Noah sends a message to Vira. He tells her that they are in great danger from the Wirrn; she must take charge and return humanity to Earth quickly. Noah tries to fight the alien influence but is losing the battle for his mind; the Wirrn plan to absorb (eat!) all the humans. The Doctor and Vira find Noah, who is rapidly losing his human form. Noah tells the Doctor that the Wirrn is fast approaching its adult phase. More humans, Lycett and Rogin, have been revived. The Doctor wants to find the weak part in the Wirrn's cycle in order to destroy it; they will be crawling all over the station within hours. He takes a retinal membrane from the dead Wirrn to make an image of what it saw; he links up with his brain. (Despite the dangers, he does it to save his favourite species, humans.) The Wirrn larva moves towards them; they shut it out, whilst the screen shows images of the Wirrn queen's last moments. The Doctor wonders why the larvae has begun to attack; he speculates that electricity is deadly - it was the autoguard Harry and he faced earlier. The Doctor uses the T-Mat to move Rogin and Harry to another part of the Ark; there is a power failure and the air supply is cut because the Wirrn don't require air. The Doctor goes to check on the larvae; they have started to pupate. There he sees Noah who completes his transformation into a Wirrn.
Vira and Sarah rescue the Doctor. "Noah" tells Vira to leave the Ark and says how the Wirrn's breeding ground was destroyed by humans. The Wirrn had previously only used non-intelligent herbivores in their cycle; now they will use the humans, assimilate their knowledge and develop an advanced civilisation. The Doctor, on a suggestion of Sarah, plans to use power from a transport ship in order to make a sort of electric fence to protect the humans still in cryogenic suspension. Sarah crawls along a shaft with a cable in order to connect the power from the ship to the cryogenic room; the Wirrn begin hatching and one tries to get to her via a grill. She crawls on, gets stuck but manages to make her way out when the Doctor gives some "encouraging" words; i.e. he irritates her enough so that she wants to give him a verbal. The power is connected and a Wirrn is repelled; it moves off to report to the others. They begin to plan a way to break into the cryogenic room. Noah talks to the Doctor and says they should leave the Ark; the Doctor tries to get him to remember his humanity and lead the swarm away, leaving the humans. The Wirrn begin to space walk towards the cargo hold and spaceship. Rogin sacrifices himself to send the Wirrn into space in the ship. Noah radios a goodbye to Vira; he offers himself to kill the Wirrn. The Doctor, Sarah and Harry go to Earth to repair the Ark's T-Mat reception.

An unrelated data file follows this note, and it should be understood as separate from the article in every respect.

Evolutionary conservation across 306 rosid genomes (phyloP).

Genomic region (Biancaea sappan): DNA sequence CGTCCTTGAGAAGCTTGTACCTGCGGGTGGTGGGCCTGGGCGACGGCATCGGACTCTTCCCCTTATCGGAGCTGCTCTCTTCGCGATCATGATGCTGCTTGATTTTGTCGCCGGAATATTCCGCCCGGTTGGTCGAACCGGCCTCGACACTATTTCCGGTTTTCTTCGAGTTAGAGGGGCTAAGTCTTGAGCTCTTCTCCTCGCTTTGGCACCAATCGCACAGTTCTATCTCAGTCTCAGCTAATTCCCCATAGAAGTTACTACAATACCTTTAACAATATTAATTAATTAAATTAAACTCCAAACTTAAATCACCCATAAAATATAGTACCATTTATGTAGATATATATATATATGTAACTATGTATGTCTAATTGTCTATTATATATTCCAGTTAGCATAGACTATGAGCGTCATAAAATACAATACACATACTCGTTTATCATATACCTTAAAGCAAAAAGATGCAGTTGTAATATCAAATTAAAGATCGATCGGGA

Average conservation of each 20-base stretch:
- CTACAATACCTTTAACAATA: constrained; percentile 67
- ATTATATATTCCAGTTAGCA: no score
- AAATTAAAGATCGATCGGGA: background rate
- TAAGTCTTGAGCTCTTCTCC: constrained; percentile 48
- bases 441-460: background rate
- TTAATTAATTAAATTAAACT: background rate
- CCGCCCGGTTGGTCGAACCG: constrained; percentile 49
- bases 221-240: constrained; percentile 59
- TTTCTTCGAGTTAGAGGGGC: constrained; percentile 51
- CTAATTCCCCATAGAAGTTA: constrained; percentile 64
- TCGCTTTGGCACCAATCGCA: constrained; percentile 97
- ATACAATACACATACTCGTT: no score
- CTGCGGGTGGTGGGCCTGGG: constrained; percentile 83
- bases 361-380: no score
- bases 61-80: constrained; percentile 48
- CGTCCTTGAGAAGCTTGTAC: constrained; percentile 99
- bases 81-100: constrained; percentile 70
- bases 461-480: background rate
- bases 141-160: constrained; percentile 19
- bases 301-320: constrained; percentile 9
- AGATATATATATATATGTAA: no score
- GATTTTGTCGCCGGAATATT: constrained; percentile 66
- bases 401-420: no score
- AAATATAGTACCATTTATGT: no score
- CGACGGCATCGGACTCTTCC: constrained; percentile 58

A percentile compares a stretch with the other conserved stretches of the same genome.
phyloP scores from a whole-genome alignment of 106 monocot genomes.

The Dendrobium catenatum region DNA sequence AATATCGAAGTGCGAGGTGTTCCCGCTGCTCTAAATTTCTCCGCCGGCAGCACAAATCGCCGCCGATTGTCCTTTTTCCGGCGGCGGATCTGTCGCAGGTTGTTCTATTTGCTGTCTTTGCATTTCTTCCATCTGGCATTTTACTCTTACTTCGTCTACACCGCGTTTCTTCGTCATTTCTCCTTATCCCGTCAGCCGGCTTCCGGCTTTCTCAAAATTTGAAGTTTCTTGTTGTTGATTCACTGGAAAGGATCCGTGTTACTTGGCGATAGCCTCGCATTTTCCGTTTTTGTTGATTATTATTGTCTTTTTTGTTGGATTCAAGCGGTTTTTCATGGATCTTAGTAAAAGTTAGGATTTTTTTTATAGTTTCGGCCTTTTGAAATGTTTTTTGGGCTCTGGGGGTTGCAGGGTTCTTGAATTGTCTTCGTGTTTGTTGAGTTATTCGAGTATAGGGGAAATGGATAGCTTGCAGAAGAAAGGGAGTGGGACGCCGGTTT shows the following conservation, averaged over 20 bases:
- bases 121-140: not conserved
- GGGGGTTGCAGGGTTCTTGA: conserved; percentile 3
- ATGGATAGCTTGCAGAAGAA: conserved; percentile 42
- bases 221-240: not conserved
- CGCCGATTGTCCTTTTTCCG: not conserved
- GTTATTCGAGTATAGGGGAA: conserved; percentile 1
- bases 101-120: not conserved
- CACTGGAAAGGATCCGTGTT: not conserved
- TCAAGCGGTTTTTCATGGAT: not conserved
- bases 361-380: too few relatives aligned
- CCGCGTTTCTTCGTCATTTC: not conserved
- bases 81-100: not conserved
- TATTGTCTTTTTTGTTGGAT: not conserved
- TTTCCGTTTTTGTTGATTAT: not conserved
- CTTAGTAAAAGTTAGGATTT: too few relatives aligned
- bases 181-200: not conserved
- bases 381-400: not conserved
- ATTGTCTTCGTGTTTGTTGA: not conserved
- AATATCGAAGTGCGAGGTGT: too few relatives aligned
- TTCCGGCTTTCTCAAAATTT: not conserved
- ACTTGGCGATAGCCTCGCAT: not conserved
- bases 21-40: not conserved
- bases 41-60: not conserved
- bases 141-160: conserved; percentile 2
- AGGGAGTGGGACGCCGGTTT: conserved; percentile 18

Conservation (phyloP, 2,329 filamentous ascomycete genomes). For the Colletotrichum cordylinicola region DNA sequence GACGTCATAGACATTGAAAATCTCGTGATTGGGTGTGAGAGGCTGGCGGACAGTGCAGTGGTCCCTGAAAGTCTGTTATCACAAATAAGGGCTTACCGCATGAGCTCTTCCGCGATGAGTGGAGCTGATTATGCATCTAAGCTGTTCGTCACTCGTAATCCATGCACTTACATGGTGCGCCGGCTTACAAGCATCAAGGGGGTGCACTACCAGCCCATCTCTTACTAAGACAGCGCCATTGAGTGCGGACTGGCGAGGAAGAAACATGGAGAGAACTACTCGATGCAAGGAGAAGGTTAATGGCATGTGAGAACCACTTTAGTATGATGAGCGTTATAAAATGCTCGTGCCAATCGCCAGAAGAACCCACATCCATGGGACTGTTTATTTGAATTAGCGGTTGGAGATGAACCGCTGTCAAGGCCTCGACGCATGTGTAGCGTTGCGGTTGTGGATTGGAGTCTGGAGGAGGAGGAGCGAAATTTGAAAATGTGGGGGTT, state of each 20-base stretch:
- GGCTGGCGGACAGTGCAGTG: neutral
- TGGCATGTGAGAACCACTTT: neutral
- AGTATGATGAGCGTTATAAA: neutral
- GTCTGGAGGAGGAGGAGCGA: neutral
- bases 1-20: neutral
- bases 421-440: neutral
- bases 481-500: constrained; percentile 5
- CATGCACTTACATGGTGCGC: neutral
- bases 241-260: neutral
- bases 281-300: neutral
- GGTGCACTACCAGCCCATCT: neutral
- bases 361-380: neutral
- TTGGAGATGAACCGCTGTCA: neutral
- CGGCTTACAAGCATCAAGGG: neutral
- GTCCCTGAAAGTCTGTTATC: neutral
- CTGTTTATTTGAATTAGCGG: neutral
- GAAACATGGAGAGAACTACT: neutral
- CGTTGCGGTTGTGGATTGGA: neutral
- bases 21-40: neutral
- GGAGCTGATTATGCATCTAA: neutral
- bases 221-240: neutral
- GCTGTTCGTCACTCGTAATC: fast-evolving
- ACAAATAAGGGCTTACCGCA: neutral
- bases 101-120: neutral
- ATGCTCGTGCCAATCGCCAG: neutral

One of the problems with the story is its implicit eugenics. The Doctor, Sarah and Harry are viewed as dangers to the Ark's genetic pool. (The humans aboard have been chosen for their superior DNA. ) This aspect of the story seems rarely touched upon, judging by reviews I have read.
The Wirrn, both larval and adult, are not well realised. However, if one is prepared to let that one pass, the idea of basing an alien creature on the macabre life cycle of some wasps, with us as the food and host, is good. Furthermore, the action takes place on a space station which allows claustrophobic elements to be brought into the script. This story was broadcast in January 1975 - some four years before the classic "Alien" film by Shusett and O'Bannon was at the cinema.
The Ark is a lovely set, with its white interior and bright lighting. The music by this time had long since moved on from the electronica of Pertwee and had developed a different quality, which I call (surprise!) the early T. Baker sound. That music certainly gives more atmosphere to stories.
Harry is a right old chavaunist towards Sarah. In a way, that allows Sarah to's feminist side to show itself, although Liz Sladen actually has played down the Womens' Lib aspect of her character; she preferred to think Sarah was somply a strong individual.
An enjoyable story.